What a difference a day – or two – makes. Fernando Alonso was surprised by Alpine’s tail-off in pace from Friday, where he was easily in the top 10, to Saturday, where even without a “misunderstanding” over how much time he had to start a lap that meant he was out in Q1 he felt 12th or 13th was the best on offer.
He said he’d need “one of those mega fantastic safety cars in the right moment” to get a couple of points, so his prospects looked even worse when Alpine elected to change his engine, sending him to the back of the grid.
But then came a classic Alonso drive with plenty of incisive overtaking that yielded the couple of points he thought was a fantasy. It capped a good afternoon for Alpine, too, as Esteban Ocon’s drive to best-of-the-rest-of-the-rest behind Bottas, after a similarly no-nonsense rise into the points, gave him seventh. – JC
Before his retirement, Leclerc appeared to be on for the most comfortably victory of the 2022 season so far.
He kept his Ferrari nailed to the track while Verstappen and Carlos Sainz made errors and ran his own race out front thereafter – only for a power unit issue to curtail his day and cost him his championship lead as he heads home to Monaco, hoping to end a torrid spell of bad luck there. – JS
Another error from Sainz, which looked better once the usually error-free Verstappen made a similar mistake but was still costly for Ferrari.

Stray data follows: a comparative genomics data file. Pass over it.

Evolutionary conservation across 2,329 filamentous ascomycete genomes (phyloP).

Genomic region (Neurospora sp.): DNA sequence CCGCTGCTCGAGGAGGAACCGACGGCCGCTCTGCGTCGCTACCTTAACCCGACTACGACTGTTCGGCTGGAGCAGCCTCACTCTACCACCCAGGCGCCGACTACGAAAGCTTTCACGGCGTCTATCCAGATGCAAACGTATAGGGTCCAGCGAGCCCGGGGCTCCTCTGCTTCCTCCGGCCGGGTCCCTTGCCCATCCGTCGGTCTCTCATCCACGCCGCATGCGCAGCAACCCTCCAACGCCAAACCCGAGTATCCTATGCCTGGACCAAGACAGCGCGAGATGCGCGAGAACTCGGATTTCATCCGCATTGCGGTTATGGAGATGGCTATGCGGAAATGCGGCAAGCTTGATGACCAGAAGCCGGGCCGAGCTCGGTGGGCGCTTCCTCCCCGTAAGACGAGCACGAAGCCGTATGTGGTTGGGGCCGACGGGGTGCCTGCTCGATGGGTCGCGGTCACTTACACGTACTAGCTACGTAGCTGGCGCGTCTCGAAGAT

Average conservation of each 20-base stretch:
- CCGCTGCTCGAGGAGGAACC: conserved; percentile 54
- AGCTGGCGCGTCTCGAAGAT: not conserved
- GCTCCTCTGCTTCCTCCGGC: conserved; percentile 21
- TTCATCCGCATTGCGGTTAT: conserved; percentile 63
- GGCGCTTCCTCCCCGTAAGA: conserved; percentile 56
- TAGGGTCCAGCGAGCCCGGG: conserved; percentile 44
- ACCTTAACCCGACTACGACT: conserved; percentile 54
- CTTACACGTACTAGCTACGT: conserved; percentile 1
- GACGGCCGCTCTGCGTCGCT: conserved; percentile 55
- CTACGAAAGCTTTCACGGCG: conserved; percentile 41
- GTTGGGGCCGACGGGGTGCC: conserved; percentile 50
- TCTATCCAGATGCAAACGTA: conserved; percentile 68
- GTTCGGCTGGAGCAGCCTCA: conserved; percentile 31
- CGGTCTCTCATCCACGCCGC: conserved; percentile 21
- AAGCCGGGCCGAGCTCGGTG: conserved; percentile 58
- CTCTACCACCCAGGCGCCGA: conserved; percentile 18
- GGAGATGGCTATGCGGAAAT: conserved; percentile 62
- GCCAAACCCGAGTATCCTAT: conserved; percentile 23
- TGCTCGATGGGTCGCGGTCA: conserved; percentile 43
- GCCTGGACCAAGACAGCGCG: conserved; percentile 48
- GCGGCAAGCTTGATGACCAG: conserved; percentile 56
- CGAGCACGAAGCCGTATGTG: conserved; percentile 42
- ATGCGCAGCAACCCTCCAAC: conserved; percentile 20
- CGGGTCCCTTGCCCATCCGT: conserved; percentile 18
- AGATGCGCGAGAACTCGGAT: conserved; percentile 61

With Leclerc out of the race, Ferrari needed Sainz to pick up the pieces in a similar manner to how Perez would have still given Red Bull the victory if Verstappen’s off was terminal.
But he wasn’t there and instead was lucky to finish fourth after taking advantage of Hamilton’s cooling woes.
Sainz looked second-best to Leclerc all-weekend long and his continued confidence struggles with this year’s Ferrari remain a real concern. – JS
Any hope that being the only McLaren in Q3 would mean Daniel Ricciardo would be the team’s main man on race day evaporated pretty quickly.
Lacklustre race pace meant he spent much of the first stint losing ground, and one of those overtaking him was team-mate Norris.
While Norris made it up to eighth, Ricciardo never looked like he’d recover into the points even as midfield strategies fluctuated. His eventual 12th place means he’s 28 points behind Norris in the championship already. – MB
The fact that the top five positions were taken by drivers of Red Bulls, Ferraris or Mercedes, despite three of them hitting various bits of trouble, meant the gulf was realistically too big for any of the rest to break into that group.
But there were solid points on offer still. That Kevin Magnussen’s chance of getting himself in among them ended on lap one was therefore both a waste and a disappointment considering Haas appeared to have potential at Barcelona.
It made the most progress of any team with its car on the ultimate pace at Barcelona relative to the previous five races, despite not bringing any upgrades, and as Bottas showed brilliantly, there was a chance for a midfield team to escape the fraught lower reaches of the top 10 to secure a good result today.
Maybe Magnussen wouldn’t have had the pace on race day given Mick Schumacher’s slide down the order. We’ll never know and, without saying who was in the right and the wrong in his clash with Hamilton, that’s entirely because of a first-lap incident that didn’t need to happen. – JC
Some brilliant race drives combined with team-mate Nicholas Latifi’s huge lack of confidence in the 2022 car meant Alex Albon has been Williams’s clear team leader so far this year and allowed him to pick up Russell’s mantle as the team’s underdog hero.
But he struggled for most of the race in Spain, was overtaken by Latifi early on and finished last. A penalty for track limits offences made no difference to his position but just underlined what an unsuccessful afternoon this was. – MB